The Qatar World Cup is a big test for rights activists from all walks of life, and they are not winning the battles with the calls for a boycott of the competition or a boycott of the country itself.
At the centre of the ‘rights’ war against Qatar is the treatment given to foreign workers in the Emirates. And there’s even more for the reasons behind it further below.
A massive campaign a month ago did not pull enough strings and power to get World Cup qualifying nations to either boycott the country, Qatar or simply boycott the World Cup by not sending their national teams to compete in the global sports competition.
Qatar’s Workers Rights
Many of the activists probably thought there would be a massive impact against Qatar when they ‘expose’ and press on in the media or to their government on the country’s alleged crimes against foreign workers.
After the focus on the workers and their fate in Qatar, then came the pressing questions over LGBT rights.
But since Qatar is a strict Muslim nation where gay rights are not recognised and expressing such desires could lead one to jail or face the death penalty, the question is now whether LGBT fans can raise the Pride flag in the stadiums in Qatar.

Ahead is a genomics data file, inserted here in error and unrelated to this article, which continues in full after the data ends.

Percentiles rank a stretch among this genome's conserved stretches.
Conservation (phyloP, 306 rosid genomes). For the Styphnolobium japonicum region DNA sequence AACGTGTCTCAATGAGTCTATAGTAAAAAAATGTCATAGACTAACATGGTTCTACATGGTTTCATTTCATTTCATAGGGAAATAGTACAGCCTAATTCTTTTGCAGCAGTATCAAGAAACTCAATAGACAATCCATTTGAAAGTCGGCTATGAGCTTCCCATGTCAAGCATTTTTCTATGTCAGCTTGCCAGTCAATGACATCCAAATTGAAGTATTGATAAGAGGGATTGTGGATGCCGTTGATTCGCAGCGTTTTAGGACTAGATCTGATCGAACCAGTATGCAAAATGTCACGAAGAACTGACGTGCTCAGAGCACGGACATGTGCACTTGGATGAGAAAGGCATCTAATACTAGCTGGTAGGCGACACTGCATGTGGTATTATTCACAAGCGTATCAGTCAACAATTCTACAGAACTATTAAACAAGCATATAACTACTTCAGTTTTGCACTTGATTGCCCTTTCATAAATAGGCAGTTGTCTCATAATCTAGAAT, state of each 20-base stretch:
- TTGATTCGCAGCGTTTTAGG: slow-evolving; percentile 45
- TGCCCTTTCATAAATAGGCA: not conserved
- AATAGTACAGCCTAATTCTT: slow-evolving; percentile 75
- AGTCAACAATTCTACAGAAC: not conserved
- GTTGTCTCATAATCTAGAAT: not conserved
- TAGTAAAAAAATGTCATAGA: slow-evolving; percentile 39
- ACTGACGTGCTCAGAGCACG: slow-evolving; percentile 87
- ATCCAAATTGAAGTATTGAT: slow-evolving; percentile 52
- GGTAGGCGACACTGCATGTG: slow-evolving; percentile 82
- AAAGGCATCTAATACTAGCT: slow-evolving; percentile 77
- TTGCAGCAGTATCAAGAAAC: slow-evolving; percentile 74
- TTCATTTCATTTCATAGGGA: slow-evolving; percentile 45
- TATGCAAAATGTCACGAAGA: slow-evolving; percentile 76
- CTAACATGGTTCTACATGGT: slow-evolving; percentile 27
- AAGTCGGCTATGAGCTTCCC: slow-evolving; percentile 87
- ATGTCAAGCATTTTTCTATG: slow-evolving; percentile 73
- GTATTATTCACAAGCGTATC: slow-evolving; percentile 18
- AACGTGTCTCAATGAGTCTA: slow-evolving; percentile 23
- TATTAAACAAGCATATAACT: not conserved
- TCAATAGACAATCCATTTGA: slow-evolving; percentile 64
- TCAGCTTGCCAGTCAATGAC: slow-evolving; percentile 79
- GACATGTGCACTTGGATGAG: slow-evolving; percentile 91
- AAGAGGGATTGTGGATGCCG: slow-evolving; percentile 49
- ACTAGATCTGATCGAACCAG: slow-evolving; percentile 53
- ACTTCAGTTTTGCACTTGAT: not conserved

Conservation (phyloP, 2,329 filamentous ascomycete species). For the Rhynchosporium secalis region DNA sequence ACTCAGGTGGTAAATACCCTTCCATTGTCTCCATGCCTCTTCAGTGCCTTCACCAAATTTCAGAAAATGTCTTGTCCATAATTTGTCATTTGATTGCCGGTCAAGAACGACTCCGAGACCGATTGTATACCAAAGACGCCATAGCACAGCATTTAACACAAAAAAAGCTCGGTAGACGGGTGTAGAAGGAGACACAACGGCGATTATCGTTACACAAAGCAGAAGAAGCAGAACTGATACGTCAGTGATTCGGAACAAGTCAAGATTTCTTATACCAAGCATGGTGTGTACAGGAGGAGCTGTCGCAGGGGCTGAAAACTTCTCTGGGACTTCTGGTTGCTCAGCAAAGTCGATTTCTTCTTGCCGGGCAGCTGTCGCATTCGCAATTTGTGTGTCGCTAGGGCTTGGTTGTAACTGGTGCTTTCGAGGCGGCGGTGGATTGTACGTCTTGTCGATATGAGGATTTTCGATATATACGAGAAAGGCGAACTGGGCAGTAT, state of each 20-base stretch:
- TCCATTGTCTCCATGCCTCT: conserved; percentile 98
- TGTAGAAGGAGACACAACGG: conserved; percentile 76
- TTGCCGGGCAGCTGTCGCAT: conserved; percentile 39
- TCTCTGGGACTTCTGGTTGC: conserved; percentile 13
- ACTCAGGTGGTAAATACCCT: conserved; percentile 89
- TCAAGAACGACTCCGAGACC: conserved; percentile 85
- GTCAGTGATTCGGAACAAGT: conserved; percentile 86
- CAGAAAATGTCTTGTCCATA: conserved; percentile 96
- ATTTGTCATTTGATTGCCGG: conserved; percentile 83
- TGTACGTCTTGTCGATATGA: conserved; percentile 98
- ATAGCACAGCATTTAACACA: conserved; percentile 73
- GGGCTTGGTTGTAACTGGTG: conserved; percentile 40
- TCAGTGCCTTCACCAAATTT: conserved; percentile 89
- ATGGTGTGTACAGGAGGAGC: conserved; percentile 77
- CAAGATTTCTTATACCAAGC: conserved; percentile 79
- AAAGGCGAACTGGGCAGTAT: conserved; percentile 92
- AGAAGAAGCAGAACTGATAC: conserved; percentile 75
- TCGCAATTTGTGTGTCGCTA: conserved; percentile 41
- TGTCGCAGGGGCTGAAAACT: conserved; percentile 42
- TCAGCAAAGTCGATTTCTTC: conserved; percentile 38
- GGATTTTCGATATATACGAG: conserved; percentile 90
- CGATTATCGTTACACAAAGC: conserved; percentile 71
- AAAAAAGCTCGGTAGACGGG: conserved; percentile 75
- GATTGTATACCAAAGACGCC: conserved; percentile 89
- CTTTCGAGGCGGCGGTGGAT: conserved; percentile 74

After a lot of fake news that floated on little-known news websites and on social media, it is still uncertain whether the LGBTs can raise the flag during matches.
However, FIFA has already assured that flags of any colour will be allowed inside stadiums in the country.
Nevertheless, there is a warning signal. Such fans could be targeted by anti-LGBT groups. Thus, some are advising that it is better not to wave these flags at all.
European Push For LGBT
On the other hand, the European Countries, unable to resist the World Cup glory and having already backed FIFA with the organisation of the competition in Qatar, have launched a last-ditch effort to defend LGBT rights.
In September, several European soccer federations demanded that their captains wear an armband with a rainbow heart design during World Cup games in Qatar to protest discrimination.
The last two World Cup champions, France and Germany, were among eight of the 13 European soccer teams travelling to Qatar who participated in the “OneLove” campaign, which began in the Netherlands. On Nov 29, the Dutch team will face Qatar in Group A.
FIFA rules forbid teams from bringing their own armband designs to the World Cup and require them to use equipment provided by FIFA.
But the armband is now the horse battle for players like Harry Kane from England, who will be one of the top players in the World Cup.
Harry Kane says he will wear a OneLove armband during the World Cup in the middle eastern country, despite FIFA’s prohibition.
Will he risk arrest or disqualification for this offence against FIFA rules? He should. It will be interesting though to see how FIFA will burn through its own rules to ‘protect’ Kane.
The World Cup and the failed rights activists’ movements to banish Qatar and the FIFA World Cup is more reason for people to stop associating sports with politics. Point-blank.